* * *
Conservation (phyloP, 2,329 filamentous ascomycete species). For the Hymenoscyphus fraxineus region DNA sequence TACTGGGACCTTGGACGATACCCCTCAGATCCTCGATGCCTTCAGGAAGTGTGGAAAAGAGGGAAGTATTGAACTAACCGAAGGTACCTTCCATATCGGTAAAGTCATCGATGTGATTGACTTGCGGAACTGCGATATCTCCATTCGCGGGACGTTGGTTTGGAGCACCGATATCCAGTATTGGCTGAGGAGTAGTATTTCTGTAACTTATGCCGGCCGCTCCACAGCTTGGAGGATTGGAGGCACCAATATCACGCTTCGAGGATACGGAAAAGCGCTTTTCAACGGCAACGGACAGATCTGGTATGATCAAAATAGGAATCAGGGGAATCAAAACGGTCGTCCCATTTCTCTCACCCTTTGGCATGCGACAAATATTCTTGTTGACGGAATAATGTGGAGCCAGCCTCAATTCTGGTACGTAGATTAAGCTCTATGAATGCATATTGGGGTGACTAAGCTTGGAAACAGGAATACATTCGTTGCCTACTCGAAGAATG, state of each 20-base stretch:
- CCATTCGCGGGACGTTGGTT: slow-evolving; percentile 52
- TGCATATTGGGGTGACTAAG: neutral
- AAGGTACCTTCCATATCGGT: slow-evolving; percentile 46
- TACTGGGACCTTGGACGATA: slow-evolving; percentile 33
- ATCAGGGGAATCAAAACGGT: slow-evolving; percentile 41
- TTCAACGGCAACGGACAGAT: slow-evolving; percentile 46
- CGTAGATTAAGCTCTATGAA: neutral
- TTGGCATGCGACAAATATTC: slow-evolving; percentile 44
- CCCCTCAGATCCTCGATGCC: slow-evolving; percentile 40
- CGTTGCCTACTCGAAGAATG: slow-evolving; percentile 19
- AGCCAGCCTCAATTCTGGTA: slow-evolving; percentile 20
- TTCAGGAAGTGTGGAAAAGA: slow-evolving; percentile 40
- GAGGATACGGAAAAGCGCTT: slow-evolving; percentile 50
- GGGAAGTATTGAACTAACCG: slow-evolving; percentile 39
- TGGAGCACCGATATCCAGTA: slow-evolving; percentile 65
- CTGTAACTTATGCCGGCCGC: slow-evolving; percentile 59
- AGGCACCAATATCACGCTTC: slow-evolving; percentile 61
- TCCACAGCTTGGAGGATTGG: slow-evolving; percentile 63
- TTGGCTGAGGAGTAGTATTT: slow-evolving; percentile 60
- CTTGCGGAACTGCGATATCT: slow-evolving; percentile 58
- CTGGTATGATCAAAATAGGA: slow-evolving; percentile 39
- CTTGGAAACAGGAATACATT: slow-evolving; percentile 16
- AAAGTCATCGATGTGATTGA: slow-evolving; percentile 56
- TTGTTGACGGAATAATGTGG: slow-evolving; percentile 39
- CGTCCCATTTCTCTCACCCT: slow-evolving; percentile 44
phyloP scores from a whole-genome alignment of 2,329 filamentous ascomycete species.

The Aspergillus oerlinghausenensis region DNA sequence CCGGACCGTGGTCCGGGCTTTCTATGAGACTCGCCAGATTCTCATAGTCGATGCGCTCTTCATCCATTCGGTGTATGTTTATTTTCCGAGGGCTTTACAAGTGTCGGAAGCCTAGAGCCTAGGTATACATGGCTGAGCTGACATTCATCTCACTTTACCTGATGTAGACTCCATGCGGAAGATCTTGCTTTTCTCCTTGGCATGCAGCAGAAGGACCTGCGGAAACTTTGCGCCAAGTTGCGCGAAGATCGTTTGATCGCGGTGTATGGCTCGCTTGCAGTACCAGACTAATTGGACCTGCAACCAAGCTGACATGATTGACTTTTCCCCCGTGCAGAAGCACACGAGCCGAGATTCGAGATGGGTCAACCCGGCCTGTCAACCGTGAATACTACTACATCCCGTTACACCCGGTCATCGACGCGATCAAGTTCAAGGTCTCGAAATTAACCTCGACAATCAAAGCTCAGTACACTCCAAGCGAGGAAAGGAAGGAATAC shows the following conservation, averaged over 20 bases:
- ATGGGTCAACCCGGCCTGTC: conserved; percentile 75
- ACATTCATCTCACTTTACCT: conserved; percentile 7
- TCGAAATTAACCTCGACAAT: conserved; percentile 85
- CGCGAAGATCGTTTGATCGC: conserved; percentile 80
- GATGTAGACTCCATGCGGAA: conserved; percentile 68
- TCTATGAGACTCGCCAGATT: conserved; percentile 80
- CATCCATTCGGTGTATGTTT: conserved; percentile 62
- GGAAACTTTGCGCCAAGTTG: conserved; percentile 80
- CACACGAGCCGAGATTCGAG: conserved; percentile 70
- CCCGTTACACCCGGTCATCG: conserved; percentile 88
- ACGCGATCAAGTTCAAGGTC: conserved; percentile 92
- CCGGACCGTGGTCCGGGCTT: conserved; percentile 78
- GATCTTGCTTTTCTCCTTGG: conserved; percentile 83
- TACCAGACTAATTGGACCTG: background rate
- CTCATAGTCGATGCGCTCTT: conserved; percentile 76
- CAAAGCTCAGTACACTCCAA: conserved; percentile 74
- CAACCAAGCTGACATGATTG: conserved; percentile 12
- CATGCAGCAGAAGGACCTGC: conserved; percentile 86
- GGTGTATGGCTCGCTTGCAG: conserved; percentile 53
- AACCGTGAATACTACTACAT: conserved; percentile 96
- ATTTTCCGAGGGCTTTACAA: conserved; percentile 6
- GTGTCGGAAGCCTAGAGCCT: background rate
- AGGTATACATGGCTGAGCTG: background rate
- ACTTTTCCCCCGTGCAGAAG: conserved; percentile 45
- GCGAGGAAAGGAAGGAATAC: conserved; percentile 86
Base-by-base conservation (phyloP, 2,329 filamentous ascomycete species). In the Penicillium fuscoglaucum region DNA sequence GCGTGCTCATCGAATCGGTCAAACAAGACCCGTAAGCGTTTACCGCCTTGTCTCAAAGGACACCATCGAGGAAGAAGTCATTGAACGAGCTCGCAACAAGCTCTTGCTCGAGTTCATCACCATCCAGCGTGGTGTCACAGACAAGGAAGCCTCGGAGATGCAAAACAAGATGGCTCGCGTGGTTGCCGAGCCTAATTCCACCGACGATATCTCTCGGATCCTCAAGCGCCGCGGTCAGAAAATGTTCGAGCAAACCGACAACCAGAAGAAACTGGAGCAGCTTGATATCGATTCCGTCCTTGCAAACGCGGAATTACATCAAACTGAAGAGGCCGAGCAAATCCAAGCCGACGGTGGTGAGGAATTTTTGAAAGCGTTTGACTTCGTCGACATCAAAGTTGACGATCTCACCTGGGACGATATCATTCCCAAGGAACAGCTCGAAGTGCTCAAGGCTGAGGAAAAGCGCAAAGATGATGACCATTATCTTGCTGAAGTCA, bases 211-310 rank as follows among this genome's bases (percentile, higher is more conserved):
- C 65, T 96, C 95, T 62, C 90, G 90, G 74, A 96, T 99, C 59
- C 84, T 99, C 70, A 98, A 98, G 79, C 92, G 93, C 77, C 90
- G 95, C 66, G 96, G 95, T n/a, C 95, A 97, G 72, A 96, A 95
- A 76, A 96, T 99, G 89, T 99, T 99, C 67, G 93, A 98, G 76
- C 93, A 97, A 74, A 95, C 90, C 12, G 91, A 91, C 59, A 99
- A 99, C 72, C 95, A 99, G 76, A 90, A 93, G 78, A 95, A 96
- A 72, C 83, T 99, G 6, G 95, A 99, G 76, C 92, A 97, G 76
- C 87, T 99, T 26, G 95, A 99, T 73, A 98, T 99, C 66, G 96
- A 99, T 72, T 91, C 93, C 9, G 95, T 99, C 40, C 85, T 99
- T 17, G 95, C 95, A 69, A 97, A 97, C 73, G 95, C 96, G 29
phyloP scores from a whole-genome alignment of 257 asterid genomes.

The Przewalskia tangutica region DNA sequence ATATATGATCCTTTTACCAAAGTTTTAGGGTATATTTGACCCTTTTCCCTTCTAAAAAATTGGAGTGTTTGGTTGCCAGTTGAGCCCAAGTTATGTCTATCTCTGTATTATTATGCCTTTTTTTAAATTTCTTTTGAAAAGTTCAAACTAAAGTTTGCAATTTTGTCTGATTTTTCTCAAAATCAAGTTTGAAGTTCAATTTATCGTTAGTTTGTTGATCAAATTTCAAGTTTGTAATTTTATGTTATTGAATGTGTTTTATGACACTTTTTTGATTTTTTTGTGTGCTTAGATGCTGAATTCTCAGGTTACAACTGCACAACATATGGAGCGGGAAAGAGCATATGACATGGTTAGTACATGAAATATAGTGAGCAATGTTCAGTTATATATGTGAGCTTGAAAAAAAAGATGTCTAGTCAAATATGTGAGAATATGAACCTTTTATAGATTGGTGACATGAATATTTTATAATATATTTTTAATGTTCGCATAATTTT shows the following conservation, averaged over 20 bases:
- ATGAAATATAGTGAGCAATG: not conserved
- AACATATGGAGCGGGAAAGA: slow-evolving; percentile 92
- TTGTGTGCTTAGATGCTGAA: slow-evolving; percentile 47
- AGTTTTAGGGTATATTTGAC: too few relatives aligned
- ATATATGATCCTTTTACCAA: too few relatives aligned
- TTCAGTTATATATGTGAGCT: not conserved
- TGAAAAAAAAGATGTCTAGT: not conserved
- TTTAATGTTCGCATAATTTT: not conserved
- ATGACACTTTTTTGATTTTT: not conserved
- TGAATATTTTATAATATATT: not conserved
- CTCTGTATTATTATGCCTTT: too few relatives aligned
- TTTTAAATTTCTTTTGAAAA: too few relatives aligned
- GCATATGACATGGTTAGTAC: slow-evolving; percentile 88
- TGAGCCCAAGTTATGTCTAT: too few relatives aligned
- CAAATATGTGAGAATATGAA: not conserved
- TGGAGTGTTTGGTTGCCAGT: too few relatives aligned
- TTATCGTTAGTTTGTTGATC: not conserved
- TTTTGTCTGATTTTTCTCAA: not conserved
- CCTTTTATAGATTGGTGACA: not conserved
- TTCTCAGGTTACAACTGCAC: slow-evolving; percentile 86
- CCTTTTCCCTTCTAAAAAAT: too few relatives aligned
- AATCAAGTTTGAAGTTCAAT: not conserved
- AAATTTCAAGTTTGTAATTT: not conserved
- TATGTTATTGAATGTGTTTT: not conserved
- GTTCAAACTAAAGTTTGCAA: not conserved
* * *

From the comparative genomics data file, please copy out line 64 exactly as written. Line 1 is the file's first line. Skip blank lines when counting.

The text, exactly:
- T 17, G 95, C 95, A 69, A 97, A 97, C 73, G 95, C 96, G 29